Case strengthens for December rate hike if inflation and job growth firm up
Data on U.S. payroll growth for August 2016, released by the U.S. Department of Labor on September 2nd, 2016, shows that job growth slowed in August after booming in June and July, as employers added 151,000 jobs against expectations for 180,000. The data underscores forecasts that job growth may be moderating, lowering the chances of a Federal Reserve interest rate hike at the next Federal Open Market Committee (FOMC) meeting scheduled for September 20-21st, 2016. Moreover, the August jobs data has reinforced market expectations that the Fed will push off a rate increase until December 2016 at the earliest. Other officials, including Fed Board governors Daniel Tarullo and Lael Brainard, have said the Fed will wait until inflation firms up before acting to raise rates for the first time since December 2015.
The monthly gain of 151,000 jobs was neither strong nor weak, yet enough to settle the Fed’s dilemma about whether the labor market can withstand another interest-rate increase. The unemployment rate was unchanged from the prior month at 4.9%, the Labor Department reported. A more holistic rate that included discouraged workers and those holding part-time jobs for economic reasons held steady at 9.7%. Among demographic groups, the unemployment rate for those without a high school diploma jumped from 6.3% in July 2016 to 7.2% in August 2016. Investors, who were eager for signals on the rate outlook, immediately cut the probability of a September hike from 27% to 12%.
Market watchers believe that the economy is nearing full employment and that employers need to add fewer jobs to absorb new entrants into the labor pool. Employers have added jobs at a monthly pace of 182,000 so far in 2016. July and August averaged 263,000, though the average for the year is 181,500 and 204,000 for the past 12 months. Private job growth was just 126,000 in August 2016.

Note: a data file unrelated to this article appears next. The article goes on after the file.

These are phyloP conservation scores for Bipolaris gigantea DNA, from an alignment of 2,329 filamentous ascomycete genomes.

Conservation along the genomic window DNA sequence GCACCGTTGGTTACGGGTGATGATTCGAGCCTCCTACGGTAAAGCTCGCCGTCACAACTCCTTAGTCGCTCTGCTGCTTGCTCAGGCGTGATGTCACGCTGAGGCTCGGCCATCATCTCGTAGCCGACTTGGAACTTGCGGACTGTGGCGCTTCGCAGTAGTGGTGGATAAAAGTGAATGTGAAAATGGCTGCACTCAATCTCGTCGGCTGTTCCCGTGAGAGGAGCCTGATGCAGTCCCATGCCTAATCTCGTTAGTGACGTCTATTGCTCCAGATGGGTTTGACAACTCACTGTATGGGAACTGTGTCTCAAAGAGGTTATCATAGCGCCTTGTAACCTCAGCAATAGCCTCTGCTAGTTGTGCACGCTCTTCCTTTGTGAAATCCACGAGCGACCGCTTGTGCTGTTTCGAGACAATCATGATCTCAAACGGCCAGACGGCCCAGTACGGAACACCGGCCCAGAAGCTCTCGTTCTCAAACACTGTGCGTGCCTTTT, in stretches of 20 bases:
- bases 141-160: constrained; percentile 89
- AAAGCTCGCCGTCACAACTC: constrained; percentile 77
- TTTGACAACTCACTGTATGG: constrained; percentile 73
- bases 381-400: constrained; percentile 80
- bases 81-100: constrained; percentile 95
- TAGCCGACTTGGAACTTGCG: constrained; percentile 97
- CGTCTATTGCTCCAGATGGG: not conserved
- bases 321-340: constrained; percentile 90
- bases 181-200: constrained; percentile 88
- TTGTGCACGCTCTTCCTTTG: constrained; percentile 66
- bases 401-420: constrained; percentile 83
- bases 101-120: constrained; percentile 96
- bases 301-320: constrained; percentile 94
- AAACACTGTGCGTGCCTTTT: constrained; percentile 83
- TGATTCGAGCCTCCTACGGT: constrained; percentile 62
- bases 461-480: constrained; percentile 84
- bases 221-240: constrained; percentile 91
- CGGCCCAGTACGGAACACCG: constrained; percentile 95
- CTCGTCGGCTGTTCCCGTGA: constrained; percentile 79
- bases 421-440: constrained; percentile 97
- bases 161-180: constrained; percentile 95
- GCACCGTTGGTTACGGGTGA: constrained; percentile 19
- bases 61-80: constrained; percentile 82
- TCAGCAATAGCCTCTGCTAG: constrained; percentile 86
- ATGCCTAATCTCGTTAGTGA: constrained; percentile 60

Average hourly earnings for private-sector workers rose 0.1% in July 2016 and 2.4% versus August 2015 and a slowdown from July’s 2.7% annual gain, which was the best in seven years. The slower growth in part reflects strong August hiring in low-wage fields.
The services sector accounted for nearly all employment gains last month. Employment at restaurants grew by a seasonally adjusted 34,000; professional and business services jobs grew by 22,000; Wall Street-related positions grew by 15,000, Health care also contributed 14,000, and social-assistance jobs grew by 21,700. In contrast, the manufacturing sector shed 14,000 jobs and 6,000 construction jobs were cut. On the upside, the household survey showed full-time jobs increased by 319,000, while part-time positions declined by 388,000.
Case strengthens for December rate hike
At the recent Jackson Hole conference, Fed Chairperson Janet Yellen said that an improving labor market and signs that inflation is firming, thus strengthening the case for a rate hike. She, however, did not comment on the timing of the increase. Despite the strong labor market gains, the GDP growth has been tepid. The most recent estimates put GDP growth in Q2 FY16 at just 1.1%; the Fed’s preferred inflation measure remains stuck at 1.6%, well below the target of 2% expected to accommodate a rate hike.
While the scenario for two rate hikes in 2016 now looks like a distant possibility, it remains to be seen whether the GDP growth rate in Q2 FY16 and Q3 FY16 and inflation will firm up enough to prevent the Fed from hitting the pause button on the rate hike decision.